What Types of Anesthesia Are There?

General Anesthesia — When you have general anesthesia, you are completely unaware of your surroundings (unconscious). Messages of pain or sensations that normally travel to your brain for processing are no longer processed. Usually with General Anesthesia, your breathing is controlled with a breathing tube placed in your airway after you are asleep.

Spinal Anesthesia — With spinal anesthesia, you are given an injection in your lower back. The medication blocks the messages carried to the brain from the nerves in the lower half of your body. After the injection, you feel numb from about your waist down to your toes.

Epidural Anesthesia
— Epidural anesthesia is similar to spinal anesthesia, except during the shot in your back, a tiny catheter (a plastic tube that is about the size of a pencil lead) is inserted through the needle. After the needle is removed, medicine can be given through the catheter into the "epidural space". This medication will block your sensations or feelings from about your waist down. More medication can be given throughout the procedure as needed to maintain your anesthesia. Although the effect of the epidural anesthetic and spinal anesthetic may be identical, the epidural catheter allows prolonged anesthesia and analgesia after surgery. The spinal anesthetic will only last from one to three hours.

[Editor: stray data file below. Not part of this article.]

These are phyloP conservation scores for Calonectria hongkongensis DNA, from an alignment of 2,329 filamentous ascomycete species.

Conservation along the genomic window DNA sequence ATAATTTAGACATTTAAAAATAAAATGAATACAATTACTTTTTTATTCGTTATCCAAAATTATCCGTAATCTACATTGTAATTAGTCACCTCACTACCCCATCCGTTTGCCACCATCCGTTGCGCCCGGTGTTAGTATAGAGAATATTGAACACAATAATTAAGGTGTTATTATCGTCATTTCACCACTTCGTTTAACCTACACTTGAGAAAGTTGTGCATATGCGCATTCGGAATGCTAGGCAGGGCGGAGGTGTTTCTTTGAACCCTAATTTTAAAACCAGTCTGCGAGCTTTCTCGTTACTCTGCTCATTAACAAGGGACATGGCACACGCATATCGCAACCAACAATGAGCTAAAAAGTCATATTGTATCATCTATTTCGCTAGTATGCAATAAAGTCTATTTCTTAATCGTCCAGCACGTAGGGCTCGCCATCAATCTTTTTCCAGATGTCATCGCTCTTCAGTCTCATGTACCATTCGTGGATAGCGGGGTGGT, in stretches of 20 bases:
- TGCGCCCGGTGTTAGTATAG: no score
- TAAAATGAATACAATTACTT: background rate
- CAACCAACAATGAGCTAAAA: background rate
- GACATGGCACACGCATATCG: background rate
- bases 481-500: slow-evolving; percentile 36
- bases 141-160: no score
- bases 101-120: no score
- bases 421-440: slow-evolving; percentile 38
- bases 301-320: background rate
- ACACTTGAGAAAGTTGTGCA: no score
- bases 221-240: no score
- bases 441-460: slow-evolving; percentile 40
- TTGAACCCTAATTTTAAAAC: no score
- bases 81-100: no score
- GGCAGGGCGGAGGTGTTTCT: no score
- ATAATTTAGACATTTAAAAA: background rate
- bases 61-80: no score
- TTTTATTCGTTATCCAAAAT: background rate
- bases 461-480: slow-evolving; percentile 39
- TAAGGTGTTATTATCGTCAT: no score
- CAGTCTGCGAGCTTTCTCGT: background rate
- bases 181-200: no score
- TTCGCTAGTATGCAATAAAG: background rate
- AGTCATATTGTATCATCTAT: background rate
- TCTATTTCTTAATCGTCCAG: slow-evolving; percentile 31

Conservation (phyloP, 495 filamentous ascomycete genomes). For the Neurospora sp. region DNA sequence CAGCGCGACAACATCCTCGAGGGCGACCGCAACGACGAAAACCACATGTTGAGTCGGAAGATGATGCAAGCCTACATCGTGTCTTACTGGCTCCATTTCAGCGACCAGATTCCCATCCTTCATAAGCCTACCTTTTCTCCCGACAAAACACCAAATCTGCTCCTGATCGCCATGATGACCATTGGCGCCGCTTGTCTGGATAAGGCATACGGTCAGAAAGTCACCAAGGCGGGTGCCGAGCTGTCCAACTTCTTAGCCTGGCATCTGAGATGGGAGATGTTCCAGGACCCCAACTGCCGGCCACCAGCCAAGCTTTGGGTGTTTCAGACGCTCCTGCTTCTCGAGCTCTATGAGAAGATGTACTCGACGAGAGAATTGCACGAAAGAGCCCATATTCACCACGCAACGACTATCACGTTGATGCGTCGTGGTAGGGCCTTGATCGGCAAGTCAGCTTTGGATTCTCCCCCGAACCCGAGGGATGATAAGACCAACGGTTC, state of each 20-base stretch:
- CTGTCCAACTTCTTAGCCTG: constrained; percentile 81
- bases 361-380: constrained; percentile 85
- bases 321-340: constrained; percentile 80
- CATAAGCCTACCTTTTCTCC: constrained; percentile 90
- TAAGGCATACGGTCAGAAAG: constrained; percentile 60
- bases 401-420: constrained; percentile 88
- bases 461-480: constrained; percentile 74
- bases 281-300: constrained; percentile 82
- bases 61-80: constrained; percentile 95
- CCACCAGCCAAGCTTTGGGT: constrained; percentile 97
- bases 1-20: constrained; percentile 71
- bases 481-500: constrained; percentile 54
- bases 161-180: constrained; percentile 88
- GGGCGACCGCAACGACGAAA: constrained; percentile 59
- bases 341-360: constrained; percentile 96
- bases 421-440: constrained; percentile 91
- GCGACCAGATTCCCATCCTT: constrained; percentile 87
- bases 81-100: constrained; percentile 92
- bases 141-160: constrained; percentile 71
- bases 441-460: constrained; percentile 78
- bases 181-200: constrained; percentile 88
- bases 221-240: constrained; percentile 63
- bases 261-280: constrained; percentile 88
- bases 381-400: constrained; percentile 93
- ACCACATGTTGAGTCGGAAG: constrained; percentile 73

Regional Anesthesia — With regional anesthesia, a local anesthetic (numbing medication) is injected close to or around a group of nerves to block the feeling to one part of your body, such as your shoulder, your arm, your hand, your knee, or your foot.

Continuous Regional Anesthesia — As with regional anesthesia, we can place a catheter to continually give local anesthetic (numbing medication) to block the feeling to one part of your body, such as your shoulder, your arm, your hand, your knee, or your foot.  We can send you home with a disposable pump to give you pain relief for up to three days.

Local Anesthesia — Local anesthetic (numbing medication) is injected into or around the area on which the surgeon is operating.

M.A.C.: (Monitored Anesthesia Care) — You are given medicine (usually through your IV) which sedates you or makes you sleepy. The sedation may range from very light (you are comfortable but aware of everything around you) to heavy sedation (completely unaware of your surroundings and can feel only intense pain). MAC may be combined with local or regional anesthesia.